City and Colour, (the chosen recording moniker of Ontario's Dallas Green), is back with their fourth studio album. Following up on the success of 2011's Little Hell, City and Colour's provocatively titled The Hurry and the Harm is much anticipated, and not in vain.
Green recently left Alexisonfire, where he had been a guitarist and vocalist, to focus on his solo project, City and Colour. The additional time he has put towards these tracks is easily apparent, and this album brings a lot more variety than its predecessors. City and Colour is traditionally known for its moody, emotional, acoustic tones. However, tracks like “Commentators” are unexpectedly upbeat; it's a catchy, light-hearted, almost-pop song which really showcases the band's ability to grow.
This attempt to expand into new territory is embodied by the album's single, “Thirst”. Musically, this song utilizes organ, electric guitar, and a strong snare beat alongside Green's distinctive vocals to create a full, varied sound. Lyrically, the focus is similar to previous releases, but with a slightly more optimistic results; he sings of being “in the midst of the storm, searching for shelter,” but also of the wish for better things, and the hope that this brings. The net effect is that the track is still instantly recognizable as a City and Colour song, but is also new and interesting to established fans.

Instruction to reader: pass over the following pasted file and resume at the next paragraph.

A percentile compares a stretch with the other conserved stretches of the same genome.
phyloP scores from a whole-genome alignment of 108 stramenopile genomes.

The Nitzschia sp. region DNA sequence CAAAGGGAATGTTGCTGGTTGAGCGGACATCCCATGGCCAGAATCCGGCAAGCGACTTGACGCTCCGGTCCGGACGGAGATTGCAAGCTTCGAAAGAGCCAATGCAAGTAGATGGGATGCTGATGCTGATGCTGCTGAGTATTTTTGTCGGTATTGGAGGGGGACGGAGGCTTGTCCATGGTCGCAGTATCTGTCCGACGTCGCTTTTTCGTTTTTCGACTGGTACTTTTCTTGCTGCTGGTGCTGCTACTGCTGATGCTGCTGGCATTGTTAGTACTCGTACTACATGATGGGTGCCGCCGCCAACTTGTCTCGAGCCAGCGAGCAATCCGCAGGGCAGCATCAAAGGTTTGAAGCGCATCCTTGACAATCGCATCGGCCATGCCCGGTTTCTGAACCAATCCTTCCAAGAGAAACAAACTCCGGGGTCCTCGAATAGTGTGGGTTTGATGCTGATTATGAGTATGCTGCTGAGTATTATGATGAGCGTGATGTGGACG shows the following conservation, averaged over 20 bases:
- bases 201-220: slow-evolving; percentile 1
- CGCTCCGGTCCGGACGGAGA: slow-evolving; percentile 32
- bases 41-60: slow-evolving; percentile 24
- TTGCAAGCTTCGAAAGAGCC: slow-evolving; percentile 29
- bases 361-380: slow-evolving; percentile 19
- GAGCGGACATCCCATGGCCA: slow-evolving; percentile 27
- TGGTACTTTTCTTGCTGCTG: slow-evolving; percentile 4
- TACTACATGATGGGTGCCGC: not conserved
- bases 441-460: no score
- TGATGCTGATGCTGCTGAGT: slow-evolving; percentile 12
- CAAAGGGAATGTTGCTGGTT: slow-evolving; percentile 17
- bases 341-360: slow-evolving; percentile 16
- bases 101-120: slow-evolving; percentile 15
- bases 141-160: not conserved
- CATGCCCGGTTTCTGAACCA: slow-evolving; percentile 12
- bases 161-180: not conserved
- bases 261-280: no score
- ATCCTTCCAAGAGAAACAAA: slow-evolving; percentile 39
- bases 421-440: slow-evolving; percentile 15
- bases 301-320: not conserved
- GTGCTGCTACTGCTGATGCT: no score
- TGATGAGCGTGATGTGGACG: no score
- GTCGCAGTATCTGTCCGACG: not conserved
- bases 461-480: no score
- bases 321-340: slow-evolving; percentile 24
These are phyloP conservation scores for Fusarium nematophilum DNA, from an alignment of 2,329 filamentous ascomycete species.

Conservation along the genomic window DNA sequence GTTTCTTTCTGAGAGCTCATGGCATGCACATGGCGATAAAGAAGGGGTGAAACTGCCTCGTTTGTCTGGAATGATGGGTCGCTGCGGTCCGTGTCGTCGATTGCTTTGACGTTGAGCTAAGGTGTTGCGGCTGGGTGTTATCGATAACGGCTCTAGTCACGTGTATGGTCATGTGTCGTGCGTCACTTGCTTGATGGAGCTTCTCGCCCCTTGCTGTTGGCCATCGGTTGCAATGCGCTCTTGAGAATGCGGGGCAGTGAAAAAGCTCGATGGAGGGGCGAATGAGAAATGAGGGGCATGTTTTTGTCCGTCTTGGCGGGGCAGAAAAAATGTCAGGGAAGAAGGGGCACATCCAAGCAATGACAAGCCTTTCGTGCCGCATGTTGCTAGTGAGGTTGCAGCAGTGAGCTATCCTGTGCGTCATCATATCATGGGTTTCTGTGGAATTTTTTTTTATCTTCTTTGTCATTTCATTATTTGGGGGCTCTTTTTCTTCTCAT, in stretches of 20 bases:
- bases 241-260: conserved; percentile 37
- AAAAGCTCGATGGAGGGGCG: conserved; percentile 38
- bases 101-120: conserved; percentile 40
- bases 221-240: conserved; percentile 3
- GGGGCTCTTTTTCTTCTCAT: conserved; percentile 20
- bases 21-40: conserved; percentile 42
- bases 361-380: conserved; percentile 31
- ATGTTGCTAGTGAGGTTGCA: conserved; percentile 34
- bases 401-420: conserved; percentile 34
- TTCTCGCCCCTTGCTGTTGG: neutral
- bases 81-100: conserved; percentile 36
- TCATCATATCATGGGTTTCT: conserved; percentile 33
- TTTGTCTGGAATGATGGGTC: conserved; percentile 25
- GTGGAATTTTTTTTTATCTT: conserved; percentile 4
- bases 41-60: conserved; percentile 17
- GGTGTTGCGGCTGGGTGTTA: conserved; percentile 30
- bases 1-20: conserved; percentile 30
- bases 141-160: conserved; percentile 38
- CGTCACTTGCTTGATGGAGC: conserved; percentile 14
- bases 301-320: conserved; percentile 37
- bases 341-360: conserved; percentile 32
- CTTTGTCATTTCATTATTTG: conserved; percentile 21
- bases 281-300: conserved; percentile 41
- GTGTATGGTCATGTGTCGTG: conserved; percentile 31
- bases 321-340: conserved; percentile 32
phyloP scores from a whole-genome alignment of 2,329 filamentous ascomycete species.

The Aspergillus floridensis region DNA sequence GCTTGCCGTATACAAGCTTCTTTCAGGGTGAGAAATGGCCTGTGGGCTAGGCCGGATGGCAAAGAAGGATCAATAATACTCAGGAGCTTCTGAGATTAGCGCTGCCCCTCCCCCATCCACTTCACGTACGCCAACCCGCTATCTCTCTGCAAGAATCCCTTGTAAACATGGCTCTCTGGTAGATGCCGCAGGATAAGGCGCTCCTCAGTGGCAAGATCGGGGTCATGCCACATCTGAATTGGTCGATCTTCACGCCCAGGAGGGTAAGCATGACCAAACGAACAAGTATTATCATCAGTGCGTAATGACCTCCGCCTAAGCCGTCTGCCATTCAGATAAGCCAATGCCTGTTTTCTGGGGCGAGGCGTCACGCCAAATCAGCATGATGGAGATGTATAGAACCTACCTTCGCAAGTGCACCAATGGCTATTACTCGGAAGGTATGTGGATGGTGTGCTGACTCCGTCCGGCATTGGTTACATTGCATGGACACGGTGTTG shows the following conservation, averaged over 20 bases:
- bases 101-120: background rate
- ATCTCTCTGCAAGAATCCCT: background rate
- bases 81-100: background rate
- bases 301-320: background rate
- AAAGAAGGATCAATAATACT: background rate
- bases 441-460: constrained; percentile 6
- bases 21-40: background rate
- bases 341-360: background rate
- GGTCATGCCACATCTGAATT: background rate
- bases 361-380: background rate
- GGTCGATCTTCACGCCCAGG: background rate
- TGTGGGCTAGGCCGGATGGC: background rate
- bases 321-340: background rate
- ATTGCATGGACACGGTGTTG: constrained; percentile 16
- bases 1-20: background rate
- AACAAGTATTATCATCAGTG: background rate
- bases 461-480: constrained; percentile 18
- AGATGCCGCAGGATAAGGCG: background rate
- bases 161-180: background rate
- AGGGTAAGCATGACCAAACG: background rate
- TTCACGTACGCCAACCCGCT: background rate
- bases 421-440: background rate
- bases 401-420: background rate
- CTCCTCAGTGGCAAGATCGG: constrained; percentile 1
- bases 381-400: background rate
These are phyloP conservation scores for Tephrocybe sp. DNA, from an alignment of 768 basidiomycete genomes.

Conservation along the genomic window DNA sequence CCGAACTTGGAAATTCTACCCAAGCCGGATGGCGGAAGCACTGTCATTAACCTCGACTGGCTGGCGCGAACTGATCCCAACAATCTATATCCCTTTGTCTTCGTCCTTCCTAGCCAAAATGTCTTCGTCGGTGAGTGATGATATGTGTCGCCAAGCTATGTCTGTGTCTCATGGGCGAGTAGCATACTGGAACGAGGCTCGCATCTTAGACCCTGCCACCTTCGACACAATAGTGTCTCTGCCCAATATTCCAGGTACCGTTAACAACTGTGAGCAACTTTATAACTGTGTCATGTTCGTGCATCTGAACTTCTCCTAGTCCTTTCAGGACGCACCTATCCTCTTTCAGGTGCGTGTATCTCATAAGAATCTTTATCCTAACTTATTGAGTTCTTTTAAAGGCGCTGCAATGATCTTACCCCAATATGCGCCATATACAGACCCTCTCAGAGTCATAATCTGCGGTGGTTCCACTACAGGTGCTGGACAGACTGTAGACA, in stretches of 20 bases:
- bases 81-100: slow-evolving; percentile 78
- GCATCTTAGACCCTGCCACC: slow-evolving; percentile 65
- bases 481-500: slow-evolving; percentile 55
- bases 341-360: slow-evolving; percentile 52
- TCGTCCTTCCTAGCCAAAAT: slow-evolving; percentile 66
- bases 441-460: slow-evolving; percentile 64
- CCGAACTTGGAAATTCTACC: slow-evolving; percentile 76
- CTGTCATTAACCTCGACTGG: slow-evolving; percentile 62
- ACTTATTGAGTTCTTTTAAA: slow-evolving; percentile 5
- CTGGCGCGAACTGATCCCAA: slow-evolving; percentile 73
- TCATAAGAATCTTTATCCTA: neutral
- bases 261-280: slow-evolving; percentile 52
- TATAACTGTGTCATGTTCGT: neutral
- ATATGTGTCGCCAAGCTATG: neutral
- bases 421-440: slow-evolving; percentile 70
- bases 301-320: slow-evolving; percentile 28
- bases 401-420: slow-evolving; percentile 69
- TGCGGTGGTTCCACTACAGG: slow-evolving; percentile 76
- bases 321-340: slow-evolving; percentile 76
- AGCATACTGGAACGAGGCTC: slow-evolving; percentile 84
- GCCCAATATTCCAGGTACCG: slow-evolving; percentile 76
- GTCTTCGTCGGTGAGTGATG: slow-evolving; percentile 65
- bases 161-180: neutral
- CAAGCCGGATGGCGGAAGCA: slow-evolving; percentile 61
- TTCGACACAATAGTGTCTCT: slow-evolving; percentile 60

Fortunately, The Hurry and the Harm manages to integrate these hopeful, less folky songs without abandoning the trademark tone and depth, which fans have grown to love. Tracks like “Two Coins” and “Of Space and Time” maintain the soulfulness and lyrical strength that the band is known for. In fact, the inclusion of more upbeat tracks seems to strengthen the emotionality of other, more morose songs.
Overall, this album is very successful. Dallas Green embraces change and experimentation without losing the facets of his sound, which we have come to love. Fans will find exactly what they are looking for, and there is definite potential for The Hurry and the Harm to win over skeptics who may have written previous albums off as “just another emo band.” This is definitely worth listening to regardless of any previously held opinions about City and Colour.
Like the album? City and Colour is currently touring, with stops in Saskatchewan, Ontario, Manitoba, and British Columbia this summer. For show dates and more information, please visit http://www.cityandcolour.com/events
– Aaron Swanbergson